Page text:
Jony Ive, a close creative collaborator with Apple Inc co-founder Steve Jobs whose iPhone and other designs fueled Apple's rise to a $1 trillion company, will leave later this year to form an independent design company.
Apple said Ive will continue work on its products at his new venture, but shares fell as much as 1.5% to $197.44 in after-market trading, wiping about $9 billion from the firm's value.
Ive spent nearly three decades at Apple, leading the design of the candy-coloured iMacs that helped Apple re-emerge from near death in the 1990s to the iPhone, regarded by some experts as one of the most successful consumer products of all time.
"It's the most significant departure of somebody who was a core part of the growth story" under Jobs, said Ben Bajarin, analyst with Creative Strategies.
Ive joined Apple in 1992 and led Apple's design teams since 1996. He became chief design officer in 2015.
Ive's new company will be called LoveFrom, the Financial Times reported, quoting Ive as saying it would be based in California "for now." Ive told the newspaper he would work on Apple devices in addition to unspecified "personal passions" and non-Apple projects.
"I have the utmost confidence in my designer colleagues at Apple, who remain my closest friends, and I look forward to working with them for many years to come," Ive said.
Ive's departure comes amid falling iPhone sales, including a record drop in Apple's most recent quarter. Sales of some newer hardware products such as the Apple Watch and its wireless AirPods headphones are expanding, but Apple has turned its attention to growing its services business, which includes Apple Music and iCloud.
Nehal Chokshi, an analyst with Maxim Group, said that despite Ive's key role in Apple history, his departure will not hurt the iPhone maker.
"I would view it as Jony Ive looking to get paid market rates for his design expertise from Apple, with the right to allow other companies - not competitors to Apple - to leverage that expertise," Chokshi said.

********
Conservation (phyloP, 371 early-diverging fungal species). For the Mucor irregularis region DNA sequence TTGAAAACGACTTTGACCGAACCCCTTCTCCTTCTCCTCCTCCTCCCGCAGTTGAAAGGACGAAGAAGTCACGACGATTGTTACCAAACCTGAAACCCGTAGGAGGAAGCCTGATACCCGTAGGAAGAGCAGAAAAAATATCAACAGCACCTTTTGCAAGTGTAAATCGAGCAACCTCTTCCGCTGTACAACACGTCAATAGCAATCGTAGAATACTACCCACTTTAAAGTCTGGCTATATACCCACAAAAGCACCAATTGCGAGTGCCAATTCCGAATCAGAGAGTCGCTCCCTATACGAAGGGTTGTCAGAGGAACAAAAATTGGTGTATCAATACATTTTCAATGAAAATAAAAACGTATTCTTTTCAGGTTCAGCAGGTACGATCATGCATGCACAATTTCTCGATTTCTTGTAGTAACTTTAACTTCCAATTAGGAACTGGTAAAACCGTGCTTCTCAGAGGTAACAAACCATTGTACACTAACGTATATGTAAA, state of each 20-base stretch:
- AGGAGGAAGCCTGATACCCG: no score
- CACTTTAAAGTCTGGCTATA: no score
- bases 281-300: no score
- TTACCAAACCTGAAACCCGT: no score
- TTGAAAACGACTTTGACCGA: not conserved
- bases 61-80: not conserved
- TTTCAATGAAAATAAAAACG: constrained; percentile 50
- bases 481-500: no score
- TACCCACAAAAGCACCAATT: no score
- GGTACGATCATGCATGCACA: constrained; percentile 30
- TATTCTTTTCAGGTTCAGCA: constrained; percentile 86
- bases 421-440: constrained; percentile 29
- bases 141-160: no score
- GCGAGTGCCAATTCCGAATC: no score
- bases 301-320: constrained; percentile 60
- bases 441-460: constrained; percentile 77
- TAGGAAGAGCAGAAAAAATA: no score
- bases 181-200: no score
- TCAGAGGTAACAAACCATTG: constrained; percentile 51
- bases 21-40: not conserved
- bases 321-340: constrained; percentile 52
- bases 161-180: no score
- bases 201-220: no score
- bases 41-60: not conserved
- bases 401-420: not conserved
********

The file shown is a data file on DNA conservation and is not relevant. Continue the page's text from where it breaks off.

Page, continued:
Jobs deeply involved himself in Apple's design process, sometimes visiting Apple's design studios daily to offer Ive feedback. Chief Executive Tim Cook, to whom Ive now reports, has not done the same.
After Jobs' death, pundits questioned whether Apple could continue Jobs' pace of new products. Ive became a symbol of continuity, bridging the Jobs and Cook eras.
But Alan Cannistraro, chief executive of online video discovery platform Rheo who previously worked at Apple for a dozen years, said Apple employees knew Ive had taken on fewer day-to-day design duties in the past several years. Around 2015, Cannistraro would often see Ive at a high-end fitness gym on Market Street in San Francisco doing mid-morning workouts.
"When I would see him there, two days a week or more, that just told me he had taken a step back," Cannistraro said.
Ive came to oversee both hardware and software design at Apple, but the company laid the groundwork for his departure over several years. During 2015, Ive handed off some duties to other executives while he finished Apple's new corporate headquarters, Apple Park.
One of those executives was Alan Dye, who Apple on Thursday said will become vice president of human interface design. The company appointed Evans Hankey as vice president of industrial design. Both have "played key leadership roles" in Apple's design team for years, the company said.
Cannistraro, the former Apple employee, said Hankey stood out as "exceptional" among Apple's already strong design teams. Around 2008, as Apple readied new iMacs, Hankey dug in on an idea to make Apple products talk to each other as a home control system.
The effort, which was never released, was not part of Hankey's official duties. But she took an interest anyway because of her "very long-term vision kind of role - looking for seeds that could turn into something bigger, or maybe plant some seeds, too," Cannistraro said.
The elevation of Dye and Hankey could reignite the connection between Apple's design teams and senior executives. Both will report to Chief Operating Officer Jeff Williams, who will in turn hand off logistics and supply chain duties to Sabih Khan, newly named senior vice president of operations.
Meantime, Williams, who oversaw development of the Apple Watch, "will spend more of his time working with the design team in their studio," Apple said.
Williams has gained clout in Apple's product development process, but that does not necessarily mean he is poised to become chief executive in the near future, Maxim Group's Chokshi said.
"I don't see Tim Cook retiring anytime soon," Chokshi said.
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